Glancing at the title of a Leonard Pitts column in our local newspaper yesterday, I had a feeling that my emotional blood pressure soon would be surging.
My premonition was correct.
Parts of "Belief in what cannot be proved requires humility" (originally called "Atheists, I believe in God because I do") irritated me mightily -- because Pitts failed to grasp some basic facts about religious belief and atheism that get harped on regularly here at the Church of the Churchless.
Fact one: Not believing in God isn't a fundamentalist belief system, just as not believing in Santa Claus isn't.
Atheism isn't a religion, nor is albino a suntan. Recognizing the absence of evidence for God isn't equivalent to believing that God exists, no matter the absence of evidence. This is basic logic and how the scientific method almost always works.
Yet Pitts wrote:
Indeed, I find myself struck by the similarity between certain atheists and fundamentalists. Meaning the ones who can always tell you exactly what’s on God’s mind and even what He had for breakfast this morning. God did this, they say, because He didn’t like those people, did that because that country ticked Him off. Funnily enough, God’s likes and dislikes always seem to exactly match theirs.
There is a certain hubris in them that is mirrored in the declaration that God does not exist because our telescopes cannot see Him nor our equations prove Him. It was only a minute ago, as the universe measures time, that our kind was scared of fire, so our faith in our tools to now definitively disprove God is as arrogant as it is amusing.
No, it's wrong to equate religious fundamentalists and skeptics. Very few atheists or agnostics are absolutely certain that God does not exist. Rather, they're confident in their conclusion that demonstrative evidence for God doesn't exist -- a big difference.
So Pitts sets up a straw man argument by misrepresenting the position of atheists.
As was noted in a previous blog post, calling not-believing a belief is like saying that someone who doesn't believe in the existence of unicorns is a member of the "No Unicorns" religion.
I don't see any sign of an elephant in our house. Am I a fundamentalist believer in the absence of elephants at our Oregon address, or do I simply fail to observe any evidence of an elephant presence?
Fact two: Everybody has feelings, but only some people feel that God exists.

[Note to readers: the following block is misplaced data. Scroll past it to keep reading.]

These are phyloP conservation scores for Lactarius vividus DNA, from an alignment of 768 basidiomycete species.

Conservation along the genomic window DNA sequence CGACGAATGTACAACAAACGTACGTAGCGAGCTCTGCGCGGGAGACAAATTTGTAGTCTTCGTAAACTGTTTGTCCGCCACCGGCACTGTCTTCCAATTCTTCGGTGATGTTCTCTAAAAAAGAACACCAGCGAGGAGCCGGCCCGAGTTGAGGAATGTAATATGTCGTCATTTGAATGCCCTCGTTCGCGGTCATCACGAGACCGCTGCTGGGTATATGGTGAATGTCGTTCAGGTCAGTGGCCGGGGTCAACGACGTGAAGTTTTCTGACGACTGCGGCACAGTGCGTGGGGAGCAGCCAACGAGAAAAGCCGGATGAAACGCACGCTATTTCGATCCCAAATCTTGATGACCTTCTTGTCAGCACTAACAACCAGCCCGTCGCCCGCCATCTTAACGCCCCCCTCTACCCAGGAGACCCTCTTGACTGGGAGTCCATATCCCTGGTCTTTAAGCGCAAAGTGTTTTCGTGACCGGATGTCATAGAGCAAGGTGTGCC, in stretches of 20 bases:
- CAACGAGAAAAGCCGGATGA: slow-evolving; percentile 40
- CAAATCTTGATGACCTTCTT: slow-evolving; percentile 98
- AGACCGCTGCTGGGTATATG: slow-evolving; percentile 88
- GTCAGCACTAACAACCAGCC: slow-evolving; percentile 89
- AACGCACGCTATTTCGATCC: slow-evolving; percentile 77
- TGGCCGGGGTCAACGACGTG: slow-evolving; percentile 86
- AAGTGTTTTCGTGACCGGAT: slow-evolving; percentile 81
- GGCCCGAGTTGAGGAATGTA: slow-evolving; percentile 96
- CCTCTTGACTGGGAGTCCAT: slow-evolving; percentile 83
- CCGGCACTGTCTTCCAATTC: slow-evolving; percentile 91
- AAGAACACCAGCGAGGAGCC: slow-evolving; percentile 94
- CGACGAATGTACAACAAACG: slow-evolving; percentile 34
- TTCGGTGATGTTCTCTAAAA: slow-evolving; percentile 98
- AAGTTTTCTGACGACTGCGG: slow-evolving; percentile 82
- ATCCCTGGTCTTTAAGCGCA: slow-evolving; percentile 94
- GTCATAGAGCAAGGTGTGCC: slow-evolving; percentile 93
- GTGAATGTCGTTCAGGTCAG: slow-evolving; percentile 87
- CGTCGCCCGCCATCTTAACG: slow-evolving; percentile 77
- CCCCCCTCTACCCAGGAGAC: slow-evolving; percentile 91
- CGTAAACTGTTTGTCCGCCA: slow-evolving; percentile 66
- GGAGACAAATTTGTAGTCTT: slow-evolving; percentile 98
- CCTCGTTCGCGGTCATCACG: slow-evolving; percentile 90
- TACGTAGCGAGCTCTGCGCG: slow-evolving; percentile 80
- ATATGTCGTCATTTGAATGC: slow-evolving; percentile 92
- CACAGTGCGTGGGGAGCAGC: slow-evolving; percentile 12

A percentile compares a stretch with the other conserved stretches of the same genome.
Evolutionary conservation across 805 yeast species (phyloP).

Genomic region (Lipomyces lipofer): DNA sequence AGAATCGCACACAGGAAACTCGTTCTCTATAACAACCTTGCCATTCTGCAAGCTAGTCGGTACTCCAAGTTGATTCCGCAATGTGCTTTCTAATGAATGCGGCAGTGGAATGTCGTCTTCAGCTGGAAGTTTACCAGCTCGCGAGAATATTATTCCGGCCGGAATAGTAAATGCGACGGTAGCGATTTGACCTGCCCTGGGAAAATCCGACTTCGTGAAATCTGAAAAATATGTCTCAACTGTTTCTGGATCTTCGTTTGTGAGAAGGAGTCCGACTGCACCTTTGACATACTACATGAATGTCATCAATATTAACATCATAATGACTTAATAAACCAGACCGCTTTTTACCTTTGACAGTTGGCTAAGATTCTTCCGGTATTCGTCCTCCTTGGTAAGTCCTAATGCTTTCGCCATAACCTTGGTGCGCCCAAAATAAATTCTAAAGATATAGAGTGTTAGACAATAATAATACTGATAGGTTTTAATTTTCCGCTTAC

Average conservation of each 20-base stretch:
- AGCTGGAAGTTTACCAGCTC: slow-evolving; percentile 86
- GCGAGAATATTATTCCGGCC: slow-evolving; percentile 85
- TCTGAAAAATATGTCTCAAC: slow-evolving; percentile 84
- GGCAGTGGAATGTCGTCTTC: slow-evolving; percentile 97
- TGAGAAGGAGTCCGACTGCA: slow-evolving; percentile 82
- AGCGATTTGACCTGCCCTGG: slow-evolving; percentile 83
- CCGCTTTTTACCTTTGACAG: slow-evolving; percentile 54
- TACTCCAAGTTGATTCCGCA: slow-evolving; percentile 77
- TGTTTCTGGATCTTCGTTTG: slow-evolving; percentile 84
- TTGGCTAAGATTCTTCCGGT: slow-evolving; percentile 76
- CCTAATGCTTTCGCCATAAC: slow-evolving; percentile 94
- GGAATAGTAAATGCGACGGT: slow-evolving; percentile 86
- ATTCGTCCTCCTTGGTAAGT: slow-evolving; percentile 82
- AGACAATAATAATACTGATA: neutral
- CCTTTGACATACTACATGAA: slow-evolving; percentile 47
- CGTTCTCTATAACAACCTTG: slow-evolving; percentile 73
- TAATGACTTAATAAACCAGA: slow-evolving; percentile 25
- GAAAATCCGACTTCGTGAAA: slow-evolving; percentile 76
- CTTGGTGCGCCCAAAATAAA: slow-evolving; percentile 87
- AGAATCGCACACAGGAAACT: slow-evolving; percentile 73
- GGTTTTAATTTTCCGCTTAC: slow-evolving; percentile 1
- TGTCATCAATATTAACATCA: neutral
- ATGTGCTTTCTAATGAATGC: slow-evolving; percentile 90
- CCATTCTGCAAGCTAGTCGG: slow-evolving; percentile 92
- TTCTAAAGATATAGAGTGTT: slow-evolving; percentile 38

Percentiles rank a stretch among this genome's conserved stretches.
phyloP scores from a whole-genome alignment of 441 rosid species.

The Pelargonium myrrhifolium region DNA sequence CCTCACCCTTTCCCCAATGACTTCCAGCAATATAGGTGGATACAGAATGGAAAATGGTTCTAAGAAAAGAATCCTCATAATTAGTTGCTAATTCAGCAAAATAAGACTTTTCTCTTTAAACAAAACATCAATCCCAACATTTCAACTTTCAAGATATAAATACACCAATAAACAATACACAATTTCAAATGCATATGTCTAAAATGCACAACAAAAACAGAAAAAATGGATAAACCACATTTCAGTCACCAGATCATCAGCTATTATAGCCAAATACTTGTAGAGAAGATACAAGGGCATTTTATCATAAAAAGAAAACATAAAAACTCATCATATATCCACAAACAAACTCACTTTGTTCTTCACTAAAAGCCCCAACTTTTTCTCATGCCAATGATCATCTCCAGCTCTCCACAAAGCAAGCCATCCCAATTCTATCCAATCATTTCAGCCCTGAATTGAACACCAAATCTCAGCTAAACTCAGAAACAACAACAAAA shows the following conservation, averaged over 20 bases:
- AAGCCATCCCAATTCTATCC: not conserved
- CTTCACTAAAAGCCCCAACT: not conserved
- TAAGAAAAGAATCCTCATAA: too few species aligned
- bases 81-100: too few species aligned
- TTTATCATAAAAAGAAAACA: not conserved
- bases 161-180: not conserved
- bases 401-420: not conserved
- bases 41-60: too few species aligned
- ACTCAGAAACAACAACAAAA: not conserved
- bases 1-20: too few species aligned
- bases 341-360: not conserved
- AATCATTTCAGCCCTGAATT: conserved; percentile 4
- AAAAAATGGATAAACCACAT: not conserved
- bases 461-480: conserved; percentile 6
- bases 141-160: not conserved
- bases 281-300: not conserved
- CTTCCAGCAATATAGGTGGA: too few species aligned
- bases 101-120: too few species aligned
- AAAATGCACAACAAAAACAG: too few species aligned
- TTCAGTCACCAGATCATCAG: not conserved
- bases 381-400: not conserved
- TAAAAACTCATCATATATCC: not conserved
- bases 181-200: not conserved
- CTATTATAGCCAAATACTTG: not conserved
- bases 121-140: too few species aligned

Leonard Pitts says that God is not proven, but felt. Well, that's fine. Such is the nature of subjective feelings. I can't prove that I love my wife, the taste of strawberries, or debunking shaky arguments for the existence of God. But I do.
So, to quote Pitts:
Deal with it.
Once again, Pitts does his straw man thing. He says that writer Marilynne Robinson "took issue with the notion that because what is felt cannot be quantified, it is somehow invalid."
Who has that notion?
I've read lots of science books. I spent two years completing all of the coursework for a Ph.D. in Systems Science. I subscribe to Scientific American and New Scientist, looking at every issue.
I have never, not once, come across a scientist -- or a philosopher, or anyone, for that matter -- who claims that feelings are invalid because they are non-quantifiable. Atheists, agnostics, and religious skeptics have just as rich an emotional, artistic, and feeling life as true believers do.
We simply feel differently about God. My intuition speaks to me just as clearly as Pitts' inner voice does. Where he hears whispers of divinity I sense a naturalistic cosmos.
It doesn't bother me at all if Pitts, or any other religiously inclined person, wants to feel that God exists. I also have no objection to anyone feeling that rap is the highest form of contemporary musicality.
Feel away, fellow humans. But don't expect me to consider that your feelings are anything more than subjective sensations.
Leonard Pitts ends his column with:
One of my favorite gospel songs says, “Over my head, I hear music in the air. There must be a God somewhere.”
I believe that. If that belief offends someone, I’m sorry.
But not really.
Once more, Pitts plays straw man make-believe. I know a lot of atheists and agnostics. None are offended by someone having a private belief in God. What bothers them, and me, is when a subjective feeling is elevated to a supposedly objective truth.
Christianity, like the other major world religions, isn't founded on "God is just a feeling." Rather, the faithful are convinced that their personal feelings are reflections of God's actual existence.
When I enjoy the taste of a strawberry, I don't claim that everybody should feel the way I do, or they will go to culinary hell. Yet religions do this, elevating what is personal into something that's supposedly universal.
This is wrong. Leonard Pitts can feel as strongly as he wants that God exists, but feelings don't determine objective reality. Anyway, that's how I feel.